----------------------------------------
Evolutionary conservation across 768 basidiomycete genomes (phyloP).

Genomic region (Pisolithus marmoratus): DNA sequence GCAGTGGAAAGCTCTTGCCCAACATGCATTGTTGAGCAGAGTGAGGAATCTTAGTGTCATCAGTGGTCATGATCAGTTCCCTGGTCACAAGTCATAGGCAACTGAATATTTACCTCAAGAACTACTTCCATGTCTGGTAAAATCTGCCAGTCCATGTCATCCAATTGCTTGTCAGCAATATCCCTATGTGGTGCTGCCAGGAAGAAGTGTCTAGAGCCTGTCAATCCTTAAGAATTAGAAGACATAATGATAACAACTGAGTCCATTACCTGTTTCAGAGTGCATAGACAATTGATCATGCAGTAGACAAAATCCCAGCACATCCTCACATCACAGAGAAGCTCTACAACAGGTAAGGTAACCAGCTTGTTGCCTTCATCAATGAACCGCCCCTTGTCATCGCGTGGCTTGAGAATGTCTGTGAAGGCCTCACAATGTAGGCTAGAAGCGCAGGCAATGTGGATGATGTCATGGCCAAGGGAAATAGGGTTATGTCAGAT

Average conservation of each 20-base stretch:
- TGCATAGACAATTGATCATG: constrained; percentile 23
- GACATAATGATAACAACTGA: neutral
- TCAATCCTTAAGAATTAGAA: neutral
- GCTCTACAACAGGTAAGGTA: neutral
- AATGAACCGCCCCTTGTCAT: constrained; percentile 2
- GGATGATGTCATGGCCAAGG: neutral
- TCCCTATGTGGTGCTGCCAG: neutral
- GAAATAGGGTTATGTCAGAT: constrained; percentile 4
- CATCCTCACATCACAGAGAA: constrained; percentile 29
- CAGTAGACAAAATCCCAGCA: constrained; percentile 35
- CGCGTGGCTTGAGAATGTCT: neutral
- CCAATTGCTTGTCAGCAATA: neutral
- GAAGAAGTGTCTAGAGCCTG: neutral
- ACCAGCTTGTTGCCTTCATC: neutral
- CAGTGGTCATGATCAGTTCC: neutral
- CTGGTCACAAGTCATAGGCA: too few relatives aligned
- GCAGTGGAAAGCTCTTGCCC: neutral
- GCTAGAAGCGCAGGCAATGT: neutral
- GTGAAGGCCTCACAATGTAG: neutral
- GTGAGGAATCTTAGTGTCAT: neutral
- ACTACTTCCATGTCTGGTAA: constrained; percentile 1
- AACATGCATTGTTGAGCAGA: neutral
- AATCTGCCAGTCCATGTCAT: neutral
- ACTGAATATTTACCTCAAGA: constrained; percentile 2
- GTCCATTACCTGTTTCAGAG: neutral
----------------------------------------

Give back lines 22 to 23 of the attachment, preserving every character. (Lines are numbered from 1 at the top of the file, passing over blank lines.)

- GTGAAGGCCTCACAATGTAG: neutral
- GTGAGGAATCTTAGTGTCAT: neutral